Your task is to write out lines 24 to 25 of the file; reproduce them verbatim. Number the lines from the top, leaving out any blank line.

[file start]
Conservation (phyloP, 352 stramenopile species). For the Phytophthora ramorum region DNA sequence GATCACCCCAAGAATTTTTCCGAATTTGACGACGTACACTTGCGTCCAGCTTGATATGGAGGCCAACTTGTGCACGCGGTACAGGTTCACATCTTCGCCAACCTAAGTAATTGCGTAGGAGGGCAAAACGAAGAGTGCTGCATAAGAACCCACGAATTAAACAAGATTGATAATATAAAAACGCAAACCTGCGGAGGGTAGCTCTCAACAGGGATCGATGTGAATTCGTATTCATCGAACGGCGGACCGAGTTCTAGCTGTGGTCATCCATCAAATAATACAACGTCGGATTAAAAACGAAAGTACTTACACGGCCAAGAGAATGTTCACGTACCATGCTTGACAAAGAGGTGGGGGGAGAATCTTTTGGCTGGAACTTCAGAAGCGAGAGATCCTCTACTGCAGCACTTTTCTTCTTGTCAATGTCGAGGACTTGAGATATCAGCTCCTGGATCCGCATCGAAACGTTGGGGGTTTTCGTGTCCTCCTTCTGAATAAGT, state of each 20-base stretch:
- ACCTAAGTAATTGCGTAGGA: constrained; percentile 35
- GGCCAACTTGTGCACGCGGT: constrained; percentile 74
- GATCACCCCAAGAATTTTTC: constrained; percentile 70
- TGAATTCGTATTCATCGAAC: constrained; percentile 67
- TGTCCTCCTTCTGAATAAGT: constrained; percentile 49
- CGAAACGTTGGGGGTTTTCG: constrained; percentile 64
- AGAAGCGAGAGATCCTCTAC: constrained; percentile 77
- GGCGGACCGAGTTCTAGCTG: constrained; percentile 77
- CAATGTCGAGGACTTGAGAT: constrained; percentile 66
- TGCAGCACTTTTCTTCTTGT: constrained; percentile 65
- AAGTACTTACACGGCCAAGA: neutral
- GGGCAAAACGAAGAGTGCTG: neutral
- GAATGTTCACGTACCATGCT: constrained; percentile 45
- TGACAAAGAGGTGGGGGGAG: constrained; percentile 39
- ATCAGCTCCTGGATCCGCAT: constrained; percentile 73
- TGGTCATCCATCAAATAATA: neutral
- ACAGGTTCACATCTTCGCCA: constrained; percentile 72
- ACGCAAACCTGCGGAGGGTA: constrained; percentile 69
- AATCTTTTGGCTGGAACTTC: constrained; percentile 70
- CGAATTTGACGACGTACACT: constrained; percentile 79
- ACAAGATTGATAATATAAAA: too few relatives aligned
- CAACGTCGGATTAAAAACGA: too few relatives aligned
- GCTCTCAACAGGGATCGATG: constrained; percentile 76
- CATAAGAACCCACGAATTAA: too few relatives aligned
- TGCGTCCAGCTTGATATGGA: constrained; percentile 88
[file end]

- GCTCTCAACAGGGATCGATG: constrained; percentile 76
- CATAAGAACCCACGAATTAA: too few relatives aligned